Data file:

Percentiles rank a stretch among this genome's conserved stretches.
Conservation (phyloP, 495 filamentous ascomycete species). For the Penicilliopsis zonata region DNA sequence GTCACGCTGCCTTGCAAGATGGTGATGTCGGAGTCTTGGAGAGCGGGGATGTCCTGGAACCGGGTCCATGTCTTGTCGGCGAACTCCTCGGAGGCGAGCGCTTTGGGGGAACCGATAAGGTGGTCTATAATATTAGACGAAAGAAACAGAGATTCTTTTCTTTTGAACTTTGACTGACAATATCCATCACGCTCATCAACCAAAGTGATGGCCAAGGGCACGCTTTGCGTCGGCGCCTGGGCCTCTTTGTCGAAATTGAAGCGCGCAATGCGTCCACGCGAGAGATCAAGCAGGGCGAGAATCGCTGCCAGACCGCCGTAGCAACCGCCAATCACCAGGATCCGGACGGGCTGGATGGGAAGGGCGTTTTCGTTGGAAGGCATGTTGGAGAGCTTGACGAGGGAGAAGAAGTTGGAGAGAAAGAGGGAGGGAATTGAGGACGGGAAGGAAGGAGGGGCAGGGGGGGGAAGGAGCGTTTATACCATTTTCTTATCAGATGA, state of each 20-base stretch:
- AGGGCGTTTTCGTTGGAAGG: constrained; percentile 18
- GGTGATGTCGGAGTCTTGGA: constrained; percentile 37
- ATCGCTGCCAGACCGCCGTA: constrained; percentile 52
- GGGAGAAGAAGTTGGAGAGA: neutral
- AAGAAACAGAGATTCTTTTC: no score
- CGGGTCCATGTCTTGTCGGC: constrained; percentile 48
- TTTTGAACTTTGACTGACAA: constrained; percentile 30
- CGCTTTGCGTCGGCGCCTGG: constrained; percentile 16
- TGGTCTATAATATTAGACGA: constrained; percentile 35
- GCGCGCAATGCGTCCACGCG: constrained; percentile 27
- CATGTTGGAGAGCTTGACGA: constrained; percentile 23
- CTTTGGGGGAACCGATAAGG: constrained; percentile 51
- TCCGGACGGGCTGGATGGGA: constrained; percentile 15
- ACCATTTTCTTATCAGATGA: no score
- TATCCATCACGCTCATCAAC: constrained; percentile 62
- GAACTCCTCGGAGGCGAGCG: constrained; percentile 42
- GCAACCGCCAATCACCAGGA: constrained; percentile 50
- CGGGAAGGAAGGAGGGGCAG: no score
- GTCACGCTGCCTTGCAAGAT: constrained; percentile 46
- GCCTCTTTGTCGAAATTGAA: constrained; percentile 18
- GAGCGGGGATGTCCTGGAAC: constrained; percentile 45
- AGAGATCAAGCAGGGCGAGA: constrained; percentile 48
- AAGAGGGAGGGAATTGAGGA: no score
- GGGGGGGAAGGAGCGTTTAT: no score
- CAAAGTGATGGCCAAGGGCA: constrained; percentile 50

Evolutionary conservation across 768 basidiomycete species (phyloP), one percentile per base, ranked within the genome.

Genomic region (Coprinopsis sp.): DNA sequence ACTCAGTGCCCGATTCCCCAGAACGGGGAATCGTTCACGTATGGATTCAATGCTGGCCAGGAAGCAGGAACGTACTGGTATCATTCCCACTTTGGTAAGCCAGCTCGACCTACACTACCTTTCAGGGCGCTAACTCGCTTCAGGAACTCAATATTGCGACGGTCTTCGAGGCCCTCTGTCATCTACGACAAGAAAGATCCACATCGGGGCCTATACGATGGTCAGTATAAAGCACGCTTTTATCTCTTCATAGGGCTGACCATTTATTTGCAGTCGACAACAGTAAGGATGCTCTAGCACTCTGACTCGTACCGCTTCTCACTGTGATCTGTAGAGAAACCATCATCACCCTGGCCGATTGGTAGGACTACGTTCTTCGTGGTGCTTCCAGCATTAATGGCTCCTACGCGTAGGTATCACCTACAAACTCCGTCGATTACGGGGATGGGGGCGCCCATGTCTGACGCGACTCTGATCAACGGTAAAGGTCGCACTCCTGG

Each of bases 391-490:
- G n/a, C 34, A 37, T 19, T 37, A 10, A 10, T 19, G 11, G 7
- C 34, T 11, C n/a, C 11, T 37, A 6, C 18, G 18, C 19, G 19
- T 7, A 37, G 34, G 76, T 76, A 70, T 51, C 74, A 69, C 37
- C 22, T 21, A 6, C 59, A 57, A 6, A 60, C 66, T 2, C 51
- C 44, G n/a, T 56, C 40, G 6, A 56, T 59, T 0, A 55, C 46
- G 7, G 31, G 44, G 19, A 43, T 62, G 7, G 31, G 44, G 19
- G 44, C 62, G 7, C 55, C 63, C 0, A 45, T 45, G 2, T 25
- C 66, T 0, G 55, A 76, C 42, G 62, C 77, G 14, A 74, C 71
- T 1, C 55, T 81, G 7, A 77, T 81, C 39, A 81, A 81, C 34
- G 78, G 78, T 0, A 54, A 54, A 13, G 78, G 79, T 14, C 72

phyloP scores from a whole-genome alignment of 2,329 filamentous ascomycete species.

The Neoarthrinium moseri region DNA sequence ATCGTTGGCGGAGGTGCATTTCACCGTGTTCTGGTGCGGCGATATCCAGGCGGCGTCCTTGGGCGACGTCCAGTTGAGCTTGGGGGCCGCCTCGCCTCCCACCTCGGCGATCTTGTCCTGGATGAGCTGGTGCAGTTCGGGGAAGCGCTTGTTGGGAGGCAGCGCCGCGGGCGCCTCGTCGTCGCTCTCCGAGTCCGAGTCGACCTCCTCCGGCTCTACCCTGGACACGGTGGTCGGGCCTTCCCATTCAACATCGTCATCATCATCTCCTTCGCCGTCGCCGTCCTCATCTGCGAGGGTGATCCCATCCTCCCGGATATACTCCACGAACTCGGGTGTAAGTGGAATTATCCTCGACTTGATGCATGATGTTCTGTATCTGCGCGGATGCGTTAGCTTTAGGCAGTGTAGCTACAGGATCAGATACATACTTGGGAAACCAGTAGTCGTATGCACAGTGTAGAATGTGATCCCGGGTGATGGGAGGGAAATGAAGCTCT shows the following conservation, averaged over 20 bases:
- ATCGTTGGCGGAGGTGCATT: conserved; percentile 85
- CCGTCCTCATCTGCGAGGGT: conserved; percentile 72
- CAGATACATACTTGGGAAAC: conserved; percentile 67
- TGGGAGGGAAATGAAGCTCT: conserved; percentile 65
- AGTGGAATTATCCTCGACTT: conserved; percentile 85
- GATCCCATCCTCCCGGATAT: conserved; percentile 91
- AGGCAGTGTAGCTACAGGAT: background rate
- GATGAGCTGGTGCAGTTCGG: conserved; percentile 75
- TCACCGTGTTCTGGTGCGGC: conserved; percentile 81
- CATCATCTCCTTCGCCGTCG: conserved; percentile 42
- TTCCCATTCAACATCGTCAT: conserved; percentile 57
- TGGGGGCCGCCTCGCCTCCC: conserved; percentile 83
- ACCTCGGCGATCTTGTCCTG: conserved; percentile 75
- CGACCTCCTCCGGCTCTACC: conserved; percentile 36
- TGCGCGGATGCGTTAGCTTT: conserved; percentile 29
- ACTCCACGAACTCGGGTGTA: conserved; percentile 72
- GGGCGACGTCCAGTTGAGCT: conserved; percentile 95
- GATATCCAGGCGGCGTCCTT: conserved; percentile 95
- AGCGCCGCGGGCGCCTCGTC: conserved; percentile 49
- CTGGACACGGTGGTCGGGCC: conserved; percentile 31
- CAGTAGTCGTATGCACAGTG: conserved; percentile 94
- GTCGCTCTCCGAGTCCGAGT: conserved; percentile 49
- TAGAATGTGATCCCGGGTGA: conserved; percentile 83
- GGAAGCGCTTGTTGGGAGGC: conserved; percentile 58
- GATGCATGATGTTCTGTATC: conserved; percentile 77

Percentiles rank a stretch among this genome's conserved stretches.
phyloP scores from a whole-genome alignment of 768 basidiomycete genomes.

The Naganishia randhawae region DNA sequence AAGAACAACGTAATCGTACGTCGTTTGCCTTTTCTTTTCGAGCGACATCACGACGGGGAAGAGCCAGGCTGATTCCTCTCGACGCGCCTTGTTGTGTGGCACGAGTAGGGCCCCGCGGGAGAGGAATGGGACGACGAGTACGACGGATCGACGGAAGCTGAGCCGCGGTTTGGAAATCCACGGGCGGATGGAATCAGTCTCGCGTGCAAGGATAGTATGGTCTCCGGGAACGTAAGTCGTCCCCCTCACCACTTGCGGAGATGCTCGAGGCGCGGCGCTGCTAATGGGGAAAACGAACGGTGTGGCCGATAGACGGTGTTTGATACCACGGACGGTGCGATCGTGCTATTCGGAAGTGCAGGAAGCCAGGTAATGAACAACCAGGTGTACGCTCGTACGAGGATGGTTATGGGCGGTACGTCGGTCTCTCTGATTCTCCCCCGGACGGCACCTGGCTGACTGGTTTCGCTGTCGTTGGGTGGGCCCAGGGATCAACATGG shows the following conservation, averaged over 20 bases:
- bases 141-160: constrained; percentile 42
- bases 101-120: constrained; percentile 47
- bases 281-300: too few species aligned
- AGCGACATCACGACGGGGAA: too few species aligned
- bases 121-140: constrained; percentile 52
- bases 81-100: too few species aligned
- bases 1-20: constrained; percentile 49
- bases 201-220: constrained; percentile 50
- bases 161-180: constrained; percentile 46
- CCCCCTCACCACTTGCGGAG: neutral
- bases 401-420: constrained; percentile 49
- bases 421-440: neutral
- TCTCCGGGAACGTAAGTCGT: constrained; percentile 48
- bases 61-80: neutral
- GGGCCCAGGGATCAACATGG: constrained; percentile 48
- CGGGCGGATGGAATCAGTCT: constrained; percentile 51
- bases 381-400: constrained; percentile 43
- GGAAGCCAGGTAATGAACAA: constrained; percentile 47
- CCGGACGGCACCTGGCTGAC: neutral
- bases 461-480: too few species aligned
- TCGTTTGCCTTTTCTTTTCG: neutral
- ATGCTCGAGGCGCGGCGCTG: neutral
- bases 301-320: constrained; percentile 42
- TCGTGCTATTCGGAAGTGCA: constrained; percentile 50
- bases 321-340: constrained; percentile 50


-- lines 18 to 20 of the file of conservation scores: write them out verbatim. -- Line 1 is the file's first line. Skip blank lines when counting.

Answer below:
- GAACTCCTCGGAGGCGAGCG: constrained; percentile 42
- GCAACCGCCAATCACCAGGA: constrained; percentile 50
- CGGGAAGGAAGGAGGGGCAG: no score